Research, policy and planning would in future be dealt with under the fully-fledged unit set up in SACE, whose role would be to provide advice to Government on matters pertaining to educator professionalism. One of its tasks would be to establish how educators’ needs could be determined.

SACE would be moving into a new building in Centurion, which would be officially opened on October 5, World Teachers’ Day.  A proactive communication and outreach strategy to reach all educators would be implemented.

Ms Tsedi Dipholo, Chief Operating Officer, SACE, expanded on some of Mr Brijraj’s opening remarks. She noted that SACE intended to enhance the quality of registration of teachers by introducing standards of entry into the profession. This would involve determining minimum standards and criteria, as these did not exist for students and temporary teachers entering the profession. The objective was to register all teachers who were not yet registered, as this would help to professionalise the sector and enhance the status of the teaching profession.

One of the key functions of SACE was to uphold the image of the teaching profession, and it therefore intended to promote ethical conduct among educators, both within the school environment and outside. The number of violations of the code of conduct for the current year stood at 600 complaints, and SACE would continue to investigate instances of improper conduct and institute disciplinary hearings. It was important for these to be handled as quickly as possible, because the alleged violators were presently allowed to remain at the schools and the learners were therefore in “unsafe hands.” A speedy resolution was not always possible, however, when lawyers became involved and slowed the process down.

Ms Dipholo said the purpose of the CPTD system was to enhance the quality of the practising educators and the development of professional standards, with a view to improving and maintaining the status and image of the teaching profession, and encouraging more and better teachers to join the profession. The baseline number of schools participating in the CTPD management system was 144, and the number of SACE-registered educators signing up on the system was 3 953.

The key function of the Policy and Research Unit was to advise the Ministers of both Basic and Higher Education, as well as the profession, on various professional development matters, to undertake research to inform its advisory role, and to produce policy and research documents for dissemination through various communications channels.

Mr Morris Mapindani, Chief Financial Officer, Department of Basic Education, provided the Committee with details of the Council’s Medium Term Expenditure Framework (MTEF) projections. Income would increase from R61,9 million in 2013, to R86,8 million in 2015, the largest increase coming from membership fees, from which R2,60 per educator was being reserved for allocation towards the purchase of the Council’s new building by 2015. On the expenditure side, R7,2 million had been budgeted each year to finance the CPTD system, as this was the amount that had been transferred to SACE from the Department of Basic Education this year It was assumed that transfers would remain at that level. The SACE was working on the basis that R10,4 million would be sufficient to deliver the planned CPTD activities.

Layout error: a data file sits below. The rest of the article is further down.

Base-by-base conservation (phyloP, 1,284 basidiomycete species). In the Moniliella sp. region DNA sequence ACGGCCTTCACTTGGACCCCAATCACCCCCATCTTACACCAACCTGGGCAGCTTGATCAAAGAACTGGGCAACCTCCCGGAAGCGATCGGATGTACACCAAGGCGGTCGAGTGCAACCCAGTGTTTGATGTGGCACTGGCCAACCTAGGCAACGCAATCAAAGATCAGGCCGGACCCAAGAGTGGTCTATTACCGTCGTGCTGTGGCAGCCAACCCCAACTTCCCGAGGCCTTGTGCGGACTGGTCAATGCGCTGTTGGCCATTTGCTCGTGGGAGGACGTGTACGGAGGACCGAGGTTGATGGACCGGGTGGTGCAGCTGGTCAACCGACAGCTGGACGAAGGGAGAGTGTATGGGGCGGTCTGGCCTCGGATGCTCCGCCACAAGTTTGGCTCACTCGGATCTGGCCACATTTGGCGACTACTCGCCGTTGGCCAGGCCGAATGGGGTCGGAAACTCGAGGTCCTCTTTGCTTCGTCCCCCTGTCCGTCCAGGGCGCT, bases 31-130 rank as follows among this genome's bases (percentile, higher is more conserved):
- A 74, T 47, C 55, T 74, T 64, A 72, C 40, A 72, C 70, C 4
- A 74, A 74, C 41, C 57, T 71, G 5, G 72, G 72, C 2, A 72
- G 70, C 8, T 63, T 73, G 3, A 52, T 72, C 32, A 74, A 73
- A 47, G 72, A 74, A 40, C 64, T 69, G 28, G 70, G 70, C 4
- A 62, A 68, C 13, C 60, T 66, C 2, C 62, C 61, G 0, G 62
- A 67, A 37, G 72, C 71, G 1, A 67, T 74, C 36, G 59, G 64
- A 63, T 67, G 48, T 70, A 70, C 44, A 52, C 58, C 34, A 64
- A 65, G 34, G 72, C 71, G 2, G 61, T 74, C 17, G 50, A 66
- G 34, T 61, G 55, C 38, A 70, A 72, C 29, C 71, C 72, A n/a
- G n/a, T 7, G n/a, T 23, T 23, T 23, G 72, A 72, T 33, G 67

Mr Mapindani noted that the increase in registration costs would help to update current data, and would enable a projected 32 000 educators to be registered. The intensification of professional development programmes was expected to lead to a reduction in the number of violations of the Code, and this in turn would reduce the cost of handling cases.

Discussion
The Chairperson complimented the Council on its comprehensive presentation, and for receiving an unqualified audit, and hoped that the outstanding issues were being resolved.

Ms A Lovemore (DA) said the report given to Members was filled with spelling and grammatical errors, which was an indictment of an organisation which aimed for excellence in education.

Mr Brijraj apologised to the Committee for what he described as “technical lapses.”

Ms Lovemore said professional development was supposed to be happening currently, but it was virtually impossible to find any information on the subject, with the exception of the Western Cape Education Department and NAPTOSA (Teacher Union) websites. There was no comprehensive information on what development programmes were in place, how they were managed, and who was responsible.

Mr George Bengell, Senior Councillor, SACE, conceded that it would be necessary for SACE to improve its website, and to ensure that it contained the correct information on programmes that were available.

Ms Lovemore said she was pleased to hear the CPTD pilot was in its final stages, and asked whether the SACE was positive that it could roll out the system to all teachers in the 2012-13 period.

Mr Brijraj said SACE was mandated to implement the system for the Department of Education, with whom it was working closely, and the official points system would kick in from 2013.

Ms Lovemore said the budget indicated separate figures for professional development and CPTD, and wanted to know what the difference was.

Mr Mapindani said the figures both applied to professional development, but line items needed to be reported separately, so the budget had been framed accordingly.

Ms Lovemore asked how SACE reacted to breaches of the Code, and whether it took action only if a complaint had been laid with the SACE itself. She said a good example was the attempted running down of the DA leader by a teacher in the Eastern Cape, which was a serious breach of the Code. She enquired what action SACE was taking in this instance.

Mr Bengell said SACE did react proactively and investigate complaints.